One of my earliest mentors in hematology/ oncology was Janet Rowley, MD, a legendary physician-scientist who received many of the American Society of Hematology’s prestigious awards. [Editor’s Note: Most recently, Dr. Rowley was a recipient of the 2011 Ernest Beutler Lecture and Prize.] I was lucky enough to work in her lab as a fellow. Aside from the numerous fundamental discoveries she made, Dr. Rowley also was a generous human being. It was wonderful of her to allow me to spend time in her lab, even though I didn’t have a solid background in basic science or molecular biology.
She believed in collaboration; everyone’s voice mattered – from the high school students who worked in her lab to her colleagues and peers. I learned much about generosity and hu- mility, and about the importance of having a life outside of work. Having downtime to re-energize your work is essential.
Have you taken her advice about finding that work-life balance?
I have tried, and I don’t think I would be able to do any of the things I do without the support of my incredible husband, Muyideen. He’s a computer engineer and my loudest cheerleader. He’s always excited about my accomplishments, whatever they may be.
We are blessed to have a 13-year-old son, Fuad, who is inquisitive and constantly challenges us in various ways with questions about the world today and how the world could be.
When you have time away from work, what do you and your family enjoy doing?
I love to cook anything and everything. One of my favorite cuisines is Nigerian food, but with a twist. I like to put my own spin on other people’s recipes. My “signature dish” is shrimp fried rice, a Nigerian-Asian fusion recipe that has flavors of sesame oil, ginger, and rodo (also known as habanero peppers, which are a staple of Nigerian cuisine). I also make a mean jollof rice, a classic Nigerian dish. I wish I had more time to cook. I enjoy my time in the kitchen because it’s a great stress relief. And, I’m grateful that my husband and son will eat anything I make. It brings me pure joy.
My son, though, likes to critique my dishes. He’ll actually rate it! He’ll always eat it, but he’ll give me feedback, “Mom, I give you an 8.5 out of 10 for that.” I cannot wait until he starts turning out his own recipes and my husband and I can sit back and relax! We also love to goof around. At the end of a long workday, it’s nice to go home, let my hair down (literally and figuratively) and be silly with them. They’re both techy computer nerds, so they have me outnumbered there, but my son and I share a passion for reading.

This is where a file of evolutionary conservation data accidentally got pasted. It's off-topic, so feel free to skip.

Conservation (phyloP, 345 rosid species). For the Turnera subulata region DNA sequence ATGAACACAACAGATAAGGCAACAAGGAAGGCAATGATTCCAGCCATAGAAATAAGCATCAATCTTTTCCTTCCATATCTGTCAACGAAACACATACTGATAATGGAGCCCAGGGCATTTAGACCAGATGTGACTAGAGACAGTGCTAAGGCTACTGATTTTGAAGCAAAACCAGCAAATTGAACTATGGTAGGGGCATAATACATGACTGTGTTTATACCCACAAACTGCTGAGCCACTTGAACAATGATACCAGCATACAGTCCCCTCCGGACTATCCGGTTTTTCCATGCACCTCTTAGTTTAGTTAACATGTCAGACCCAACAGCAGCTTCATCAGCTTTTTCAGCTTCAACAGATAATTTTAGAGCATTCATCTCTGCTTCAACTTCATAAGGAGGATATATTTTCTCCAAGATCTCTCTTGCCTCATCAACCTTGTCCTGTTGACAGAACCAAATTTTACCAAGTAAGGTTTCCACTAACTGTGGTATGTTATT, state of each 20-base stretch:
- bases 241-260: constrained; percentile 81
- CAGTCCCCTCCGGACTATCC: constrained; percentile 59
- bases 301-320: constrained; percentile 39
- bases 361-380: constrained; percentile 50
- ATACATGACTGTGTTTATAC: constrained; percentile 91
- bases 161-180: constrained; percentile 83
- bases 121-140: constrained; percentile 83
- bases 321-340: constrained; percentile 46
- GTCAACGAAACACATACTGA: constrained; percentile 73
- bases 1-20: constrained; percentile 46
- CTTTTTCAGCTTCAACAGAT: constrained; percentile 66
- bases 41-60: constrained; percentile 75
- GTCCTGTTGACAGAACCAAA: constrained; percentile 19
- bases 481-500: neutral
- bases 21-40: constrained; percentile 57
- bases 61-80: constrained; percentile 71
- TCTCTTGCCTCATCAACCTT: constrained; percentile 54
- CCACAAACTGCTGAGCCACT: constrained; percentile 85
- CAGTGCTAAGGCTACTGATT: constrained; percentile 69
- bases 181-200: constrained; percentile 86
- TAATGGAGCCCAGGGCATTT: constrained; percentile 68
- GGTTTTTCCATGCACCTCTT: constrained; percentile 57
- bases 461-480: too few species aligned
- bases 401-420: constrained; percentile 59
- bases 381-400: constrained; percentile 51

What do you enjoy reading? Do you read the same things as your son?
He’s more into graphic novels and Manga; his dream is to visit Japan someday. I will read just about anything – I love reading science fiction, delving into novels that celebrate ideas of social justice, flipping through mindless entertainment magazines, [and] reading the newspaper. …
I recently read Half of a Yellow Sun by Chimamanda Ngozi Adichie, which is set during the Biafran War in the late 1960s. I love her books and how she interprets historic scenarios through the eyes of her fictional characters. I also enjoyed The Girl With all the Gifts by M.R. Carey, a dystopian horror novel (which I usually shy away from), but with a science-fiction twist, which is what drew me to it. Growing up, I was the kid who would lock herself in a room and not be able to put a book down.
I just wish I had more time to read for pleasure. My idea of heaven is hanging out and reading books with my family.
If you could have dinner with anyone from history who would it be?
I was trying to think of someone from medical history who I greatly admire, and, fortunately, I have had the pleasure of having dinners and conversations with her many times: Dr. Rowley.
So, if I could choose someone who I never had the honor of meeting, I would say Nelson Mandela. I’ve always been intrigued by his life and perseverance. It is so impressive that a human being could endure all he endured and still emerge fully committed to his or her ideals. Even after his imprisonment, he continued to push boundaries to bring his ideas to fruition. If I could, I would ask him, “How did you keep it together? Why didn’t you ever give up?”
Obviously, he worked on a grand scale, but I think we can learn much from historical figures like Mr. Mandela to take back to our own small corners of the world. We have to do the things that give us joy and hold on to our dreams.